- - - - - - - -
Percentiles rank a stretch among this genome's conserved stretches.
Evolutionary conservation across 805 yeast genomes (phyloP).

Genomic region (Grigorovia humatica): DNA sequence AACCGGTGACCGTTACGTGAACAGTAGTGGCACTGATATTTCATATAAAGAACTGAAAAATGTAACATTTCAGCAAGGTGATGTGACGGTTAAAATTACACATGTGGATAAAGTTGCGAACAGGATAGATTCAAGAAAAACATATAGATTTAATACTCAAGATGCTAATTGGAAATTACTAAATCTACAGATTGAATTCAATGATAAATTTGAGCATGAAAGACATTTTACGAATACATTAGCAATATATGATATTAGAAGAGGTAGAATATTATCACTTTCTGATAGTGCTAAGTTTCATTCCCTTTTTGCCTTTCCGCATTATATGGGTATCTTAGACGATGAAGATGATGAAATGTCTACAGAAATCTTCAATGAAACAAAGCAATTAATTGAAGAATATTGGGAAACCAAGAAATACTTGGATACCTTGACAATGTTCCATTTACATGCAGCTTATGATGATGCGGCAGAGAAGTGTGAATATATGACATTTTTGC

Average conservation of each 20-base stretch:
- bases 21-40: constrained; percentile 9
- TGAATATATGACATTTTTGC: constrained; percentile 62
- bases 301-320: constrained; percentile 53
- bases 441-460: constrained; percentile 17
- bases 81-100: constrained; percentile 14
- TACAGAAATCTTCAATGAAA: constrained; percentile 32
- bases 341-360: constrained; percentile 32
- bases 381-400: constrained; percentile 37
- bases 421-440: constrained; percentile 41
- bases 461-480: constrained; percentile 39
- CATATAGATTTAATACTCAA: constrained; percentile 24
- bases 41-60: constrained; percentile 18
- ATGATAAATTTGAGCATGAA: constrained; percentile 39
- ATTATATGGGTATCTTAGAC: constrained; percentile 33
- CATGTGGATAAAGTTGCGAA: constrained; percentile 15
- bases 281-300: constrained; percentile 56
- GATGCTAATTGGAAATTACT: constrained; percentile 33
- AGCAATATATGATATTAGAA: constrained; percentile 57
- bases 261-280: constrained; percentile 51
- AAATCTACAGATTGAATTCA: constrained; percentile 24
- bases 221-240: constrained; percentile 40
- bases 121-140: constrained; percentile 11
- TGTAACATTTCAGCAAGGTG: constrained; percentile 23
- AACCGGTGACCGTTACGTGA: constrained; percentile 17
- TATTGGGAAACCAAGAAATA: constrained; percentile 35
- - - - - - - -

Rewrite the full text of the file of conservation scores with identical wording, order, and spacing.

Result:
Percentiles rank a stretch among this genome's conserved stretches.
Evolutionary conservation across 805 yeast genomes (phyloP).

Genomic region (Grigorovia humatica): DNA sequence AACCGGTGACCGTTACGTGAACAGTAGTGGCACTGATATTTCATATAAAGAACTGAAAAATGTAACATTTCAGCAAGGTGATGTGACGGTTAAAATTACACATGTGGATAAAGTTGCGAACAGGATAGATTCAAGAAAAACATATAGATTTAATACTCAAGATGCTAATTGGAAATTACTAAATCTACAGATTGAATTCAATGATAAATTTGAGCATGAAAGACATTTTACGAATACATTAGCAATATATGATATTAGAAGAGGTAGAATATTATCACTTTCTGATAGTGCTAAGTTTCATTCCCTTTTTGCCTTTCCGCATTATATGGGTATCTTAGACGATGAAGATGATGAAATGTCTACAGAAATCTTCAATGAAACAAAGCAATTAATTGAAGAATATTGGGAAACCAAGAAATACTTGGATACCTTGACAATGTTCCATTTACATGCAGCTTATGATGATGCGGCAGAGAAGTGTGAATATATGACATTTTTGC

Average conservation of each 20-base stretch:
- bases 21-40: constrained; percentile 9
- TGAATATATGACATTTTTGC: constrained; percentile 62
- bases 301-320: constrained; percentile 53
- bases 441-460: constrained; percentile 17
- bases 81-100: constrained; percentile 14
- TACAGAAATCTTCAATGAAA: constrained; percentile 32
- bases 341-360: constrained; percentile 32
- bases 381-400: constrained; percentile 37
- bases 421-440: constrained; percentile 41
- bases 461-480: constrained; percentile 39
- CATATAGATTTAATACTCAA: constrained; percentile 24
- bases 41-60: constrained; percentile 18
- ATGATAAATTTGAGCATGAA: constrained; percentile 39
- ATTATATGGGTATCTTAGAC: constrained; percentile 33
- CATGTGGATAAAGTTGCGAA: constrained; percentile 15
- bases 281-300: constrained; percentile 56
- GATGCTAATTGGAAATTACT: constrained; percentile 33
- AGCAATATATGATATTAGAA: constrained; percentile 57
- bases 261-280: constrained; percentile 51
- AAATCTACAGATTGAATTCA: constrained; percentile 24
- bases 221-240: constrained; percentile 40
- bases 121-140: constrained; percentile 11
- TGTAACATTTCAGCAAGGTG: constrained; percentile 23
- AACCGGTGACCGTTACGTGA: constrained; percentile 17
- TATTGGGAAACCAAGAAATA: constrained; percentile 35